This month, we offer:
Will the Payment for Environmental Services concept cause further damage to the environmental side of the CAP?
Payments for Environmental Services (PES) are at the heart of the debate on the next CAP. As a study for the French Ministry of Agriculture shows, the benefits claimed by some of the PES promoters, namely the logic of results obligation and their greater attractiveness for farmers, are far from guaranteed. On the contrary, the use that is made of this concept tends to go against the Agro-environmental and Climatic Measures (MAEC), which are nevertheless a type of PES. The announcement of a 25% decrease in the 2nd pillar budget in the next CAP confirms this risk at this stage.
The drought in northern Europe this summer is likely to affect 50 to 60% of Europe’s milk potential. In this context, the Commission should revise its strategy of disposing of public stocks resulting from the 2015 crisis. The current management of European public stocks is too pro-cyclical – it accentuates the cycles – and not enough contra-cyclic because the obsession of the Commission is for the time being mainly to get rid of its stocks rather than control the market.
Among the shake-up of all the certainties that President Trump is engaged in, the principle of decoupling aid at the base of the WTO rules and the path of reform of the CAP since 1992 could well pass. Indeed, by establishing anti-dumping duties on Spanish table olives, the Americans question the supposed neutrality of decoupled aid. A chance for the European Union? Yes, but provided you develop an emergency plan B!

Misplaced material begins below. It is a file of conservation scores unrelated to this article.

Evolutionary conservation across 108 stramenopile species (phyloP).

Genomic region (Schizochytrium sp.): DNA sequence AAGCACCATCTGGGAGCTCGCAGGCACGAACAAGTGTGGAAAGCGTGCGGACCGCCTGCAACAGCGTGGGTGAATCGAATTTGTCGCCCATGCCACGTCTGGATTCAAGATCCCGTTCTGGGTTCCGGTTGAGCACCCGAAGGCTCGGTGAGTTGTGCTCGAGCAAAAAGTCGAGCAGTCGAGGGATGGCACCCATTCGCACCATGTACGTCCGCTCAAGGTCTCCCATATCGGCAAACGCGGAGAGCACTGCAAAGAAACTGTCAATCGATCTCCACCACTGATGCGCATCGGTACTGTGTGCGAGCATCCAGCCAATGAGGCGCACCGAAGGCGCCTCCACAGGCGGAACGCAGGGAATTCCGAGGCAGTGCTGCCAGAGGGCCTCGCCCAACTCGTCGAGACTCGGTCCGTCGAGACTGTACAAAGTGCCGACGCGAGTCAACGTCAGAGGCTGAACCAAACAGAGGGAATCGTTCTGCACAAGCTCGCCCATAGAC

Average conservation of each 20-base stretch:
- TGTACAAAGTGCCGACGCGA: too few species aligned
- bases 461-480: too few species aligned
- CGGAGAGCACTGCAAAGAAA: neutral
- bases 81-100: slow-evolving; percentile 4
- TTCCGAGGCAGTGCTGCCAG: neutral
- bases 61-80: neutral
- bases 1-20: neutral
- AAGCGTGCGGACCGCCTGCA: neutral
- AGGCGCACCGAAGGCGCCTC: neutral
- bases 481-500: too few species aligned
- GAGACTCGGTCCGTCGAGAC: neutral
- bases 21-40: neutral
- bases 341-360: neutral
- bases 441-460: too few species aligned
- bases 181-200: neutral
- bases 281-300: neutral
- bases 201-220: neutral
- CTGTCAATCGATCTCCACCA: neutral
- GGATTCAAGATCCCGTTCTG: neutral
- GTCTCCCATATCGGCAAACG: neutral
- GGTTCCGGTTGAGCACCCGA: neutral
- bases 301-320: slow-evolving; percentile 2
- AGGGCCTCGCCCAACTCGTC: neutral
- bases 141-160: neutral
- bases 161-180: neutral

The trade war started by Trump has already had an impact on US export sectors, particularly soy and pork. To overcome this, President Trump immediately announced $ 12 billion in emergency aid, including direct aid and purchases for food aid programs. A responsiveness to American farmers that has something to envy on this side of the Atlantic.
At a time when escalation continues in this new trade war unleashed by President Trump, the proposals are welcome to rethink multilateralism and the role of the WTO. As such, Mehdi Abbas, lecturer at the University of Grenoble Alpes, gives us an overview of the main projects to open and calls for a new architecture of international trade and investment. For the economist, this is both a reform of governance of the WTO but also “to open the debate on modalities and, above all, the aims of the current international trade negotiations”.
The first article in a series on sugar policies around the world, we present a presentation of the mechanisms and issues of the sugar market of the 6th world producer: the United States. Thanks to minimum prices as well as quotas for production and imports, the supply balance is continuously controlled, which allows the price of US raw sugar to be on average since 2000, 66% higher than international exchanges.
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